If you have values that you are plotting on a chart and some of them are zeroes, you will likely notice your chart sliding all the way down to the bottom. It can be problematic when you are entering in year-to-date data which will inevitably lead to blank or zero values. That’s why in this post, I’ll show you how to hide zero values from showing up on a chart in Excel.

Let’s start with the following example:

In this case, we have values for just a few months. From April through to December, the values aren’t necessarily zero — we just don’t have data yet. But the problem is that on the chart, the line graph shows them as being zeroes. If we were to get rid of those zero values, it would fix the issue:

But the problem is that this may not be a convenient solution. If you want to create formulas to calculate the totals for each month, going back and deleting the ones with no values and remembering to put the formulas back in for future months isn’t going to be a very convenient option. There is a way that the calculations can be adjusted so that you can still get the zero values not to show.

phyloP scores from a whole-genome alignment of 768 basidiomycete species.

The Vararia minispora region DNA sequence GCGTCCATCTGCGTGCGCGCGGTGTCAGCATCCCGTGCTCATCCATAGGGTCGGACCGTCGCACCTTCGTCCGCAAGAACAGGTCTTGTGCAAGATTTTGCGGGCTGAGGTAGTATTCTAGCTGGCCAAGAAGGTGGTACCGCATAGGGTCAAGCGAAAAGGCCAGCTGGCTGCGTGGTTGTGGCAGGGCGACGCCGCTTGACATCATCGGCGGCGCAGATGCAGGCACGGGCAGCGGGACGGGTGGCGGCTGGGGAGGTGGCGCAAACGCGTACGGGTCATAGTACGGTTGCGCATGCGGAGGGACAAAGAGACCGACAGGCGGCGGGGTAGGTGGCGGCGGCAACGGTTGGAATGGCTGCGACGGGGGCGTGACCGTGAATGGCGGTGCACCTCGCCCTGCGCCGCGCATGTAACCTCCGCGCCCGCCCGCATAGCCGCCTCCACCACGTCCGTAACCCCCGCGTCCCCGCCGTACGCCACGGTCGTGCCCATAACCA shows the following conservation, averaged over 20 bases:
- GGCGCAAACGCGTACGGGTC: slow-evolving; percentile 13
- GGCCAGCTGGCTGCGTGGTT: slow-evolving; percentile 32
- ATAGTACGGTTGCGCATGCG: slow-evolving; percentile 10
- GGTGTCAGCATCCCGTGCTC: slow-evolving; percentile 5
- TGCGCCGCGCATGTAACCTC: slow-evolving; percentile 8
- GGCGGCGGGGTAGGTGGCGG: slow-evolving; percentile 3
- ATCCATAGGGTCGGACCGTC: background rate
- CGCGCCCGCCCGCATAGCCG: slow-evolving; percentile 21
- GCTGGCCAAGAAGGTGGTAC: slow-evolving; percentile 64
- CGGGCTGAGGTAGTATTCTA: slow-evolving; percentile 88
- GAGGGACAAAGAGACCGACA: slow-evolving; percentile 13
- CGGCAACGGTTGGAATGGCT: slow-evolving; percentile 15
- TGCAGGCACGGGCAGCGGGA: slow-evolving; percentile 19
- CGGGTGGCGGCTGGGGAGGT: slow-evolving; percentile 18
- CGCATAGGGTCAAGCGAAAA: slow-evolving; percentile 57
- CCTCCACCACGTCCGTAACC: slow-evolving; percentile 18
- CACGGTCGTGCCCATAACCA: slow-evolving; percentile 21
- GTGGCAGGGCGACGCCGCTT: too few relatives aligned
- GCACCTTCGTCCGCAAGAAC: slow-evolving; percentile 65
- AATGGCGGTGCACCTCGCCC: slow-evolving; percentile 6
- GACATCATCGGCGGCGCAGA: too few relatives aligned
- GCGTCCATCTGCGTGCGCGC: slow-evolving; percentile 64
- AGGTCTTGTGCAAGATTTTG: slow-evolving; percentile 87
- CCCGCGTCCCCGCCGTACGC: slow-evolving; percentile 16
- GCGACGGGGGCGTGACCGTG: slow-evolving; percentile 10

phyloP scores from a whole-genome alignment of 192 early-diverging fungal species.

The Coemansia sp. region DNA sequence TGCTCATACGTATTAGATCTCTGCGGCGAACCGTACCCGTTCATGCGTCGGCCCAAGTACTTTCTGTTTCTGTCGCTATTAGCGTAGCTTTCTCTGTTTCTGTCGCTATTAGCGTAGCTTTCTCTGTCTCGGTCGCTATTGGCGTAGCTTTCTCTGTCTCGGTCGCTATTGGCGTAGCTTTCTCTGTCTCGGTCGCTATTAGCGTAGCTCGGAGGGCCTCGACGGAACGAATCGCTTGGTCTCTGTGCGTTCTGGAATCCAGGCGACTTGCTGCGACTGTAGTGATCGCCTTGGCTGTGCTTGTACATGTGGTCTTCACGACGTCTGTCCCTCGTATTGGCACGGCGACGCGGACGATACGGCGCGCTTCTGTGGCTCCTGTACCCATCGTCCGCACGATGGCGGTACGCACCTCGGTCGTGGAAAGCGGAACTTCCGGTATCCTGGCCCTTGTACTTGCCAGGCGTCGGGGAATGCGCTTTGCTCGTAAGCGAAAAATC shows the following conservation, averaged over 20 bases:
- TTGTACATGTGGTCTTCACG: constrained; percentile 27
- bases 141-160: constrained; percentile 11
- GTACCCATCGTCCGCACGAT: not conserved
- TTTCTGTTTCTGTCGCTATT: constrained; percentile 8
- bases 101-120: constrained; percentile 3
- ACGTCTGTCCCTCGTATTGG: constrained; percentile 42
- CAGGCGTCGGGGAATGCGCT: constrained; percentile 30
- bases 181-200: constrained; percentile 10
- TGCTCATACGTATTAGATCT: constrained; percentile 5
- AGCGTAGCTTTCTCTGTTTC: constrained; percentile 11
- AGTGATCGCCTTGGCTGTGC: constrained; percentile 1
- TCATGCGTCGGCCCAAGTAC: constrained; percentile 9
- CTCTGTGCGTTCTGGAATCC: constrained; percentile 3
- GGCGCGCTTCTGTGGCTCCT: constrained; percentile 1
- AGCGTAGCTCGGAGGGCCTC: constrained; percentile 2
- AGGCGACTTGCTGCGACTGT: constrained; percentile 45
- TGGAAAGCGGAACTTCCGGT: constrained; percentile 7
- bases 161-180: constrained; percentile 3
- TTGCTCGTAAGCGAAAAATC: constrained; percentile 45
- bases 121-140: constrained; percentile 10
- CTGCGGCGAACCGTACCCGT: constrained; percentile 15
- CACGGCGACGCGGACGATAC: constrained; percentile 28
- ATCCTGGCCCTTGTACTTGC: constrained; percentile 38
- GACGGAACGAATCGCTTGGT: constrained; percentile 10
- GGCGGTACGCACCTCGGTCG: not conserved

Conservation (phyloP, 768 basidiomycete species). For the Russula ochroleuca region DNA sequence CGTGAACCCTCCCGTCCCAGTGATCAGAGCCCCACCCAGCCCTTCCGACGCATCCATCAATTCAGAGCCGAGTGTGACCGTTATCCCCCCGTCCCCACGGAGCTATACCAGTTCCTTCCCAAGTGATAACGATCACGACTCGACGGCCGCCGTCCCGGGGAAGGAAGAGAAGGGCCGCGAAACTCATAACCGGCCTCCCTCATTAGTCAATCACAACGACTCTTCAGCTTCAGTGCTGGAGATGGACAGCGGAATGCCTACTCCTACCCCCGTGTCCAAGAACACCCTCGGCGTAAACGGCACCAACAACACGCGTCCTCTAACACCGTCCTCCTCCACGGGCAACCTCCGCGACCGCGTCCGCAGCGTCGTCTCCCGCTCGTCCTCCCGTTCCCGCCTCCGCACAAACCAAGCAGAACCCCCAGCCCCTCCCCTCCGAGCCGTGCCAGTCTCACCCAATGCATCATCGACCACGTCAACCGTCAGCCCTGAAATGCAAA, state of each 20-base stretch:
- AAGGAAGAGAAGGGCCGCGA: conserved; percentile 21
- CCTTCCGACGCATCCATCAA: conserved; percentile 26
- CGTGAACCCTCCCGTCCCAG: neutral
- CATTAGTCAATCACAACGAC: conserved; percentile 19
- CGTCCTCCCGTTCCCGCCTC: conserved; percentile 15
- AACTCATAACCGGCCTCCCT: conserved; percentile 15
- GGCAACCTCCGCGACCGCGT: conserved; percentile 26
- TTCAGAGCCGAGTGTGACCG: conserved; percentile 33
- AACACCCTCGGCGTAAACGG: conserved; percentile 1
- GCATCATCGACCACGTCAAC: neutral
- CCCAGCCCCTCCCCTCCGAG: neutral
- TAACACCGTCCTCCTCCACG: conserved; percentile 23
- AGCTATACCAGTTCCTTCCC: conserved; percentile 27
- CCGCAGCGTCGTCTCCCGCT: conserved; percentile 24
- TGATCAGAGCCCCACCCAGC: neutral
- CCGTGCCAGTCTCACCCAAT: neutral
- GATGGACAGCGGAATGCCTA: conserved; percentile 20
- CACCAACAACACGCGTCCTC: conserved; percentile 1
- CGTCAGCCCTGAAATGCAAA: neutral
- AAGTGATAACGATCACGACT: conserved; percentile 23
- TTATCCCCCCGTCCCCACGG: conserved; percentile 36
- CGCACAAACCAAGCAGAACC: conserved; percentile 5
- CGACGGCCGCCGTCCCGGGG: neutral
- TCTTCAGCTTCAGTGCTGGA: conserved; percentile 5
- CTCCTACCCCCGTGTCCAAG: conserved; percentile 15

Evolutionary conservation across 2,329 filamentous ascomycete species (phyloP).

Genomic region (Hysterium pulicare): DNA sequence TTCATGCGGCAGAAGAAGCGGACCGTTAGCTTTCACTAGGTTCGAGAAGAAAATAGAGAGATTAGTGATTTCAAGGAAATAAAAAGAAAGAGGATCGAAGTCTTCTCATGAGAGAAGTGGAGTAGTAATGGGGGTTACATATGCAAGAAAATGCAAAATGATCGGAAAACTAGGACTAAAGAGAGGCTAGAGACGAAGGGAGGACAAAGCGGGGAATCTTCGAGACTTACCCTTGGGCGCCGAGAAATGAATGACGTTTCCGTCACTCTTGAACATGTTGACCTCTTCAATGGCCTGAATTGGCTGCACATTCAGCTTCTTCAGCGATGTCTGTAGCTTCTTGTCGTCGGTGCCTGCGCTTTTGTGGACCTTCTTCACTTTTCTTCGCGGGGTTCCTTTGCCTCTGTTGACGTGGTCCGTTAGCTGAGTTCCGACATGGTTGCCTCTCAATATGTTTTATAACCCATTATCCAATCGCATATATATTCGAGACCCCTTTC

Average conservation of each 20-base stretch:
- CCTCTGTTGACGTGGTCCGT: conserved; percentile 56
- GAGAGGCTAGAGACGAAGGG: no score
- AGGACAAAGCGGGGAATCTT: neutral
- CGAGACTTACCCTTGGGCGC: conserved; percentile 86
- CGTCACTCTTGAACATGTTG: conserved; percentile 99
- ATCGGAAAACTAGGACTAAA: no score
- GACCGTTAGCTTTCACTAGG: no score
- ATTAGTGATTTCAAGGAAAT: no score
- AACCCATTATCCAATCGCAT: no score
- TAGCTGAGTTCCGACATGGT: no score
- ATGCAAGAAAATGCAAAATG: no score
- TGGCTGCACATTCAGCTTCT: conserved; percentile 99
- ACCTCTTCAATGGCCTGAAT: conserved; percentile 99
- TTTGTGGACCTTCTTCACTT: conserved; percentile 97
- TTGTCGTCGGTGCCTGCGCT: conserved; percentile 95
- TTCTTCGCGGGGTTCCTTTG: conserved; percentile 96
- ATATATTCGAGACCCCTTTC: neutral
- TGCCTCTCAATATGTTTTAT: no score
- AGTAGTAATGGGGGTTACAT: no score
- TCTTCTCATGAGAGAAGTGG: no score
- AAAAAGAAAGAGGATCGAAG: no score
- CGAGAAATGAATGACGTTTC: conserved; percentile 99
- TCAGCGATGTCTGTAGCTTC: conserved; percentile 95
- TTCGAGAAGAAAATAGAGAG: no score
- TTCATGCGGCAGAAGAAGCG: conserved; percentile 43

Let’s suppose you have a SUMIF calculation for each month which looks as follows:

One way to fix this issue is to add an IF statement to avoid the zero values. But returning a blank value won’t fix the issue. Instead, what we’ll want to do is return an #N/A value. To do that, you just need to use the following formula:

=NA()

That just needs to be incorporated into the formula to say that if the sum is equal to 0, an NA value is returned:

=IF(SUMIF(E:E,A3,F:F)=0,NA(),SUMIF(E:E,A3,F:F))

Although this solves the problem, it creates a bit of an eyesore with the #N/A values showing up in our data set. If you want to get rid of that, there’s a solution for that as well. Using conditional formatting, we can adjust the values so that any #N/A values show up blank. To do this, I’ll select column B and under the **Conditional Formatting **in the **Home** tab, select the option for a **New Rule**:

Select the option to **Use a formula to determine which cells to format** and enter the following:

=ISNA(B1)

I need to use B1 since that is the start of the range that I have selected. Next, you can just click on the **Format** button and set the font color to white so that the #N/A values don’t show up. This is what my sheet and chart looks like after applying the formatting:

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